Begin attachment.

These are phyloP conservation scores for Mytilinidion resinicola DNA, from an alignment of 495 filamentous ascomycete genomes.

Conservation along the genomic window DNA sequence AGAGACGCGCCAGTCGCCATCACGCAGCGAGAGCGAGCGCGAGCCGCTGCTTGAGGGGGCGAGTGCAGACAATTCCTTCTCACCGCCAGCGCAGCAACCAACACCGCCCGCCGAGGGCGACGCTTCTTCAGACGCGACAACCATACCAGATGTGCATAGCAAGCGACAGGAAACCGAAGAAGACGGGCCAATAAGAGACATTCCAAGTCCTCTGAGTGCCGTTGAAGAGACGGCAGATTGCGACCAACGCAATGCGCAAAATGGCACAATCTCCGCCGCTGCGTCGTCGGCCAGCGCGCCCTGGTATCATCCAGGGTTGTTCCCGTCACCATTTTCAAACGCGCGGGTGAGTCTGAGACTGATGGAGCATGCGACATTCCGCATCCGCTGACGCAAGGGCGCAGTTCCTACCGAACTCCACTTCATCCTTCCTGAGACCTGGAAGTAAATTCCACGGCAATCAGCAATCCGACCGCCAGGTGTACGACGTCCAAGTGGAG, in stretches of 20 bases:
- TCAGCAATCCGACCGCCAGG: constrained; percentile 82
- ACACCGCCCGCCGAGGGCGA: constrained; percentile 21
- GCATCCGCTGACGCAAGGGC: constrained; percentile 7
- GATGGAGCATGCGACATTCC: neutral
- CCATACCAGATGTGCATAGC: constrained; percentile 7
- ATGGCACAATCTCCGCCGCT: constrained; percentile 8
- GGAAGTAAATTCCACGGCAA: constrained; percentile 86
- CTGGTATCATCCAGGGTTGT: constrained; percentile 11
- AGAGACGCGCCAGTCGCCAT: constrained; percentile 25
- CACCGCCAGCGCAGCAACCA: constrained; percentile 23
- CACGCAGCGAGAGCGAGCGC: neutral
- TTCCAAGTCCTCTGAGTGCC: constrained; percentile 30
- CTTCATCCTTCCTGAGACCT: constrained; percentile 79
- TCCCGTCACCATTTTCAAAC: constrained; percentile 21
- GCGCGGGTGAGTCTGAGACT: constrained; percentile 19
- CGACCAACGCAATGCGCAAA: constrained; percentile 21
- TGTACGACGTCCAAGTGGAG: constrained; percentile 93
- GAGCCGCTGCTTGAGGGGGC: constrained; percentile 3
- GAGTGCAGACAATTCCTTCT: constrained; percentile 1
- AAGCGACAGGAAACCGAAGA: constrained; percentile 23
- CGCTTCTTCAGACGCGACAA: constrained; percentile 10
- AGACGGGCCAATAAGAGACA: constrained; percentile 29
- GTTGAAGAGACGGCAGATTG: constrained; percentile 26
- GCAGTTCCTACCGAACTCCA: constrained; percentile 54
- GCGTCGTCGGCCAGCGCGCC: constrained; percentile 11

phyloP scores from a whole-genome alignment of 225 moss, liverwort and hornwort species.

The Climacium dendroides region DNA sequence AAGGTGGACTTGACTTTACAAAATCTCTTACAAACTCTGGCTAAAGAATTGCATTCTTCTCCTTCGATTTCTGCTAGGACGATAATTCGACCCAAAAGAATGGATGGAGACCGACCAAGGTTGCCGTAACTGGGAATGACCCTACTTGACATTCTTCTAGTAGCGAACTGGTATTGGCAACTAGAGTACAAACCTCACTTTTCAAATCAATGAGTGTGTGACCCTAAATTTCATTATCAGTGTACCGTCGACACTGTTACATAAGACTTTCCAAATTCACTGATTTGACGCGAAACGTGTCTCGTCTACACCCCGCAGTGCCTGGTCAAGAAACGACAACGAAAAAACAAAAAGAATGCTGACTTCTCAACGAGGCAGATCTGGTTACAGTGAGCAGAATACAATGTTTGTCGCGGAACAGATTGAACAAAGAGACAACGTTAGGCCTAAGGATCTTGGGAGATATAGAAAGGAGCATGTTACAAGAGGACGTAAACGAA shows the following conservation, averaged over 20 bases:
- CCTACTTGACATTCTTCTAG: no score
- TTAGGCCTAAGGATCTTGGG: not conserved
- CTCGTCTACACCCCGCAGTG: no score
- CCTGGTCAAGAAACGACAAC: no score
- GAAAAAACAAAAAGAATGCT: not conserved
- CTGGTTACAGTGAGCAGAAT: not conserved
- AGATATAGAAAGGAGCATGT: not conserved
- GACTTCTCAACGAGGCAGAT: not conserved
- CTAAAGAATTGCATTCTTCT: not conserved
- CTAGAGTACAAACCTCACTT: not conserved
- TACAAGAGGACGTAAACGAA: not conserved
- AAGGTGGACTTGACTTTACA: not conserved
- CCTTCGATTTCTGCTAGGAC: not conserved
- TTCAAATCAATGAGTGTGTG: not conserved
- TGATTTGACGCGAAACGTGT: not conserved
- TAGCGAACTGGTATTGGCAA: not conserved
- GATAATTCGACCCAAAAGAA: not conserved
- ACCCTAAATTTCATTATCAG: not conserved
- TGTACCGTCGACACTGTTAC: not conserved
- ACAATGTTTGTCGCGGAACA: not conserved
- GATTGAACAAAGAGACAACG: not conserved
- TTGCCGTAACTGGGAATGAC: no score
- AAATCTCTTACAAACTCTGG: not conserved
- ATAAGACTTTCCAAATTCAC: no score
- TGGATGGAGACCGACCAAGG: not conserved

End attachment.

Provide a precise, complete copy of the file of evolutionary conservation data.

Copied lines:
These are phyloP conservation scores for Mytilinidion resinicola DNA, from an alignment of 495 filamentous ascomycete genomes.

Conservation along the genomic window DNA sequence AGAGACGCGCCAGTCGCCATCACGCAGCGAGAGCGAGCGCGAGCCGCTGCTTGAGGGGGCGAGTGCAGACAATTCCTTCTCACCGCCAGCGCAGCAACCAACACCGCCCGCCGAGGGCGACGCTTCTTCAGACGCGACAACCATACCAGATGTGCATAGCAAGCGACAGGAAACCGAAGAAGACGGGCCAATAAGAGACATTCCAAGTCCTCTGAGTGCCGTTGAAGAGACGGCAGATTGCGACCAACGCAATGCGCAAAATGGCACAATCTCCGCCGCTGCGTCGTCGGCCAGCGCGCCCTGGTATCATCCAGGGTTGTTCCCGTCACCATTTTCAAACGCGCGGGTGAGTCTGAGACTGATGGAGCATGCGACATTCCGCATCCGCTGACGCAAGGGCGCAGTTCCTACCGAACTCCACTTCATCCTTCCTGAGACCTGGAAGTAAATTCCACGGCAATCAGCAATCCGACCGCCAGGTGTACGACGTCCAAGTGGAG, in stretches of 20 bases:
- TCAGCAATCCGACCGCCAGG: constrained; percentile 82
- ACACCGCCCGCCGAGGGCGA: constrained; percentile 21
- GCATCCGCTGACGCAAGGGC: constrained; percentile 7
- GATGGAGCATGCGACATTCC: neutral
- CCATACCAGATGTGCATAGC: constrained; percentile 7
- ATGGCACAATCTCCGCCGCT: constrained; percentile 8
- GGAAGTAAATTCCACGGCAA: constrained; percentile 86
- CTGGTATCATCCAGGGTTGT: constrained; percentile 11
- AGAGACGCGCCAGTCGCCAT: constrained; percentile 25
- CACCGCCAGCGCAGCAACCA: constrained; percentile 23
- CACGCAGCGAGAGCGAGCGC: neutral
- TTCCAAGTCCTCTGAGTGCC: constrained; percentile 30
- CTTCATCCTTCCTGAGACCT: constrained; percentile 79
- TCCCGTCACCATTTTCAAAC: constrained; percentile 21
- GCGCGGGTGAGTCTGAGACT: constrained; percentile 19
- CGACCAACGCAATGCGCAAA: constrained; percentile 21
- TGTACGACGTCCAAGTGGAG: constrained; percentile 93
- GAGCCGCTGCTTGAGGGGGC: constrained; percentile 3
- GAGTGCAGACAATTCCTTCT: constrained; percentile 1
- AAGCGACAGGAAACCGAAGA: constrained; percentile 23
- CGCTTCTTCAGACGCGACAA: constrained; percentile 10
- AGACGGGCCAATAAGAGACA: constrained; percentile 29
- GTTGAAGAGACGGCAGATTG: constrained; percentile 26
- GCAGTTCCTACCGAACTCCA: constrained; percentile 54
- GCGTCGTCGGCCAGCGCGCC: constrained; percentile 11

phyloP scores from a whole-genome alignment of 225 moss, liverwort and hornwort species.

The Climacium dendroides region DNA sequence AAGGTGGACTTGACTTTACAAAATCTCTTACAAACTCTGGCTAAAGAATTGCATTCTTCTCCTTCGATTTCTGCTAGGACGATAATTCGACCCAAAAGAATGGATGGAGACCGACCAAGGTTGCCGTAACTGGGAATGACCCTACTTGACATTCTTCTAGTAGCGAACTGGTATTGGCAACTAGAGTACAAACCTCACTTTTCAAATCAATGAGTGTGTGACCCTAAATTTCATTATCAGTGTACCGTCGACACTGTTACATAAGACTTTCCAAATTCACTGATTTGACGCGAAACGTGTCTCGTCTACACCCCGCAGTGCCTGGTCAAGAAACGACAACGAAAAAACAAAAAGAATGCTGACTTCTCAACGAGGCAGATCTGGTTACAGTGAGCAGAATACAATGTTTGTCGCGGAACAGATTGAACAAAGAGACAACGTTAGGCCTAAGGATCTTGGGAGATATAGAAAGGAGCATGTTACAAGAGGACGTAAACGAA shows the following conservation, averaged over 20 bases:
- CCTACTTGACATTCTTCTAG: no score
- TTAGGCCTAAGGATCTTGGG: not conserved
- CTCGTCTACACCCCGCAGTG: no score
- CCTGGTCAAGAAACGACAAC: no score
- GAAAAAACAAAAAGAATGCT: not conserved
- CTGGTTACAGTGAGCAGAAT: not conserved
- AGATATAGAAAGGAGCATGT: not conserved
- GACTTCTCAACGAGGCAGAT: not conserved
- CTAAAGAATTGCATTCTTCT: not conserved
- CTAGAGTACAAACCTCACTT: not conserved
- TACAAGAGGACGTAAACGAA: not conserved
- AAGGTGGACTTGACTTTACA: not conserved
- CCTTCGATTTCTGCTAGGAC: not conserved
- TTCAAATCAATGAGTGTGTG: not conserved
- TGATTTGACGCGAAACGTGT: not conserved
- TAGCGAACTGGTATTGGCAA: not conserved
- GATAATTCGACCCAAAAGAA: not conserved
- ACCCTAAATTTCATTATCAG: not conserved
- TGTACCGTCGACACTGTTAC: not conserved
- ACAATGTTTGTCGCGGAACA: not conserved
- GATTGAACAAAGAGACAACG: not conserved
- TTGCCGTAACTGGGAATGAC: no score
- AAATCTCTTACAAACTCTGG: not conserved
- ATAAGACTTTCCAAATTCAC: no score
- TGGATGGAGACCGACCAAGG: not conserved